Scaling Blockchains: Can Elected Committees Help?

49 Pages Posted: 1 Sep 2021 Last revised: 6 Dec 2021

See all articles by Alon Benhaim

Alon Benhaim

University of Pennsylvania - Department of Mathematics

Brett Hemenway Falk

University of Pennsylvania - Department of Computer and Information Science

Gerry Tsoukalas

University of Pennsylvania - The Wharton School; Boston University; Luohan Academy

Date Written: October 7, 2021

Abstract

In the high-stakes race to develop more scalable blockchains, some platforms (Cosmos, EOS, TRON, etc.) have adopted committee-based consensus protocols, whereby the blockchain's record-keeping rights are entrusted to a committee of elected block producers. In theory, the smaller the committee, the faster the blockchain can reach consensus and the more it can scale. What's less clear, is whether this mechanism ensures that honest committees can be consistently elected, given voters typically have limited information. Using EOS' Delegated Proof of Stake (DPoS) protocol as a backdrop, we show that identifying the optimal voting strategy is complex and practically out of reach. We empirically characterize some simpler (suboptimal) voting strategies that token holders resort to in practice and show that these nonetheless converge to optimality, exponentially quickly. This yields efficiency gains over other PoS protocols that rely on randomized block producer selection. Our results suggest that (elected) committee-based consensus, as implemented in DPoS, can be robust and efficient, despite its complexity.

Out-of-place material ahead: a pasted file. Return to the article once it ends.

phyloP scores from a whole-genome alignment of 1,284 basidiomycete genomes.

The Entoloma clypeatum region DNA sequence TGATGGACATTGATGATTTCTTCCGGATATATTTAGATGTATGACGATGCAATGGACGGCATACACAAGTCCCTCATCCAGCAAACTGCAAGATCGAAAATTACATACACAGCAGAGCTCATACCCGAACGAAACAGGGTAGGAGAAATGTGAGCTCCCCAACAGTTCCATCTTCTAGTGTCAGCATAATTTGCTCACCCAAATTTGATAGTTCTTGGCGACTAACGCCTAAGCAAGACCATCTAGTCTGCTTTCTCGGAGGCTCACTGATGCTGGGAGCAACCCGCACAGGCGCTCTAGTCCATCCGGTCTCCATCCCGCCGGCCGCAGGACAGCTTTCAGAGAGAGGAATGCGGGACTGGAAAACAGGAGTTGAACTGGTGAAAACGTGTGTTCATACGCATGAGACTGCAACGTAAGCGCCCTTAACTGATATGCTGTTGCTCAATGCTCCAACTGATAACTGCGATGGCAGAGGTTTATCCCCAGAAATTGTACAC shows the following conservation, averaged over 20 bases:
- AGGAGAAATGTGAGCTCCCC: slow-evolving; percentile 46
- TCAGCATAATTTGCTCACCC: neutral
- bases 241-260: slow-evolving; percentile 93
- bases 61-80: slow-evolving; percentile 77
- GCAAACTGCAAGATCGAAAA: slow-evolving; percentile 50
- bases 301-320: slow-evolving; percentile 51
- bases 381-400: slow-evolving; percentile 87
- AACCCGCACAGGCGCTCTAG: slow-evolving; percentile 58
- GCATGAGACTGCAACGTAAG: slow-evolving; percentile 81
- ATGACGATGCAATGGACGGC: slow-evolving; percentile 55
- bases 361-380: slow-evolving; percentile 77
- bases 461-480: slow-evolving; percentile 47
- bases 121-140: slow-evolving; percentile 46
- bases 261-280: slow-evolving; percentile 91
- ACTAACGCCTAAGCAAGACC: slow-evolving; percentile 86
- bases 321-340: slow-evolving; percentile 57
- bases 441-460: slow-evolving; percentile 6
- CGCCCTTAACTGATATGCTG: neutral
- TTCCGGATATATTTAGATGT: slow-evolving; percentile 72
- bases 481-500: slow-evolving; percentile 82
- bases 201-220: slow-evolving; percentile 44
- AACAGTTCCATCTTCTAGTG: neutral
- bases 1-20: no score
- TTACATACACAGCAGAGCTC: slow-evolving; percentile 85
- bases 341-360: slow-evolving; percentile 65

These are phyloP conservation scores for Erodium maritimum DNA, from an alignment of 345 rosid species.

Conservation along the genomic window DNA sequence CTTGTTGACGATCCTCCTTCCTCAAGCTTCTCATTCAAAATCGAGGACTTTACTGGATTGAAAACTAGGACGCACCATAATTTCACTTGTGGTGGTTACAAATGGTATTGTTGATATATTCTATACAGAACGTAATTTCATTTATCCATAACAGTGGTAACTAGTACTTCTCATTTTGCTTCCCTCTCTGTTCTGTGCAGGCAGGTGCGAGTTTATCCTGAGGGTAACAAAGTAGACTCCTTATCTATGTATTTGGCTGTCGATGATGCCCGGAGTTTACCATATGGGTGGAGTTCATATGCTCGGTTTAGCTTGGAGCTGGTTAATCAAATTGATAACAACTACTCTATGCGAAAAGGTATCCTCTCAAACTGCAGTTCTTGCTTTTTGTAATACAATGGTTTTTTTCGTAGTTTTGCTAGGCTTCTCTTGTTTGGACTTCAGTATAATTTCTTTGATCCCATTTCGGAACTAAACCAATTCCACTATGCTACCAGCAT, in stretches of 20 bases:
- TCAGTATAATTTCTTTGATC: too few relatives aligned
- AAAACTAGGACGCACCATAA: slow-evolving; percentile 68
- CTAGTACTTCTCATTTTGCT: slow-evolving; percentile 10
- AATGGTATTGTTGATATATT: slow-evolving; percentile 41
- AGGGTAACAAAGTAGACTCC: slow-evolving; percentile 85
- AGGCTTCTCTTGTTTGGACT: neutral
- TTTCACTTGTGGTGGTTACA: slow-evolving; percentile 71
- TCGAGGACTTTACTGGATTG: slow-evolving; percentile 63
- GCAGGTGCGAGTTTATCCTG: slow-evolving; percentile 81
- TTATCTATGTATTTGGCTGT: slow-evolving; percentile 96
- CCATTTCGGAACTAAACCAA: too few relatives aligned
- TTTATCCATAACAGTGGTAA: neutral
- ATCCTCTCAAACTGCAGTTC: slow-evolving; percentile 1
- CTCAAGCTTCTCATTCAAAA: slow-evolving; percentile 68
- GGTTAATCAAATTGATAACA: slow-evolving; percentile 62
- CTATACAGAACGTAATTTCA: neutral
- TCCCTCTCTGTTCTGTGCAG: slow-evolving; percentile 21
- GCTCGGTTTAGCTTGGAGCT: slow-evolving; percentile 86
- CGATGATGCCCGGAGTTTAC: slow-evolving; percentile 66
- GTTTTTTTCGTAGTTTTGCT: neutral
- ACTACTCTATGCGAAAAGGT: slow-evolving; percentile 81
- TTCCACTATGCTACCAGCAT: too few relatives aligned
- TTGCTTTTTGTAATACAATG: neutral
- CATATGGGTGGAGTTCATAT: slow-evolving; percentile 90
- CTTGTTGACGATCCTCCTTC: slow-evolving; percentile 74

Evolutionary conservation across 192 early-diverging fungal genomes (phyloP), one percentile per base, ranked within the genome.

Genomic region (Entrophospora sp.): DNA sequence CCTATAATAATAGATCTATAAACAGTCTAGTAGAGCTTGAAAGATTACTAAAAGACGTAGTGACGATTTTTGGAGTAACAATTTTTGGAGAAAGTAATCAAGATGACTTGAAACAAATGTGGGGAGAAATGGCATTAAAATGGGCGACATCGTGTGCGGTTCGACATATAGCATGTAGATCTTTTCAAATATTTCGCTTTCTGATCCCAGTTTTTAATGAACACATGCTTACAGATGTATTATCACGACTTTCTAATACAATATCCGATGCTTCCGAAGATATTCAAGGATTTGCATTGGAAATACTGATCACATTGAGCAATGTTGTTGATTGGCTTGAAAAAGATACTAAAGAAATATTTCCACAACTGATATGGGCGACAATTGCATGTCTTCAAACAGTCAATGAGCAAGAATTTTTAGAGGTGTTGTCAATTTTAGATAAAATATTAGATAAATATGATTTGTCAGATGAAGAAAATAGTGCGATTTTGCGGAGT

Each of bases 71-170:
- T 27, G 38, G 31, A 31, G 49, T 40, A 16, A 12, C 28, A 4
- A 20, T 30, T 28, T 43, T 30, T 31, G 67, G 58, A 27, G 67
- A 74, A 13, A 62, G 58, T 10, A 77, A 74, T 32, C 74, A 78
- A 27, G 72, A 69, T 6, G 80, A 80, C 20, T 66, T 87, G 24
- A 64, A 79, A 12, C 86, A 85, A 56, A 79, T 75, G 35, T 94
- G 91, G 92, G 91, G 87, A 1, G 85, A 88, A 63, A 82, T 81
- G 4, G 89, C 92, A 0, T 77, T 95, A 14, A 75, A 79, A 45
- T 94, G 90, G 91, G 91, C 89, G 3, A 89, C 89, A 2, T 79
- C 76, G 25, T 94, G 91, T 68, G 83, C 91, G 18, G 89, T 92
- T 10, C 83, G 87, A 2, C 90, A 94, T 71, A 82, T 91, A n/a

Keywords: Approval Voting, Blockchain Consensus Protocols, Blockchain Economics, Token Voting, Committee-Based Consensus, Delegated Proof of Stake, DPoS, Stake-Weighted Voting

JEL Classification: G14, D82, C11, O32, O14

Suggested Citation

Benhaim, Alon and Hemenway Falk, Brett and Tsoukalas, Gerry, Scaling Blockchains: Can Elected Committees Help? (October 7, 2021). Available at SSRN: https://ssrn.com/abstract=3914471 or http://dx.doi.org/10.2139/ssrn.3914471

Alon Benhaim

University of Pennsylvania - Department of Mathematics ( email )

209 S 33rd St
Philadelphia, PA 19104
United States

Brett Hemenway Falk

University of Pennsylvania - Department of Computer and Information Science ( email )

3330 Walnut Street
Philadelphia, PA 19104
United States

Gerry Tsoukalas (Contact Author)

University of Pennsylvania - The Wharton School ( email )

3641 Locust Walk
Philadelphia, PA 19104-6365
United States

Boston University ( email )

595 Commonwealth Avenue
Boston, MA 02215
United States

Luohan Academy ( email )

No. 556, Xixi Road, Z Space
Xihu District
Hangzhou, Zhejiang 310013
China

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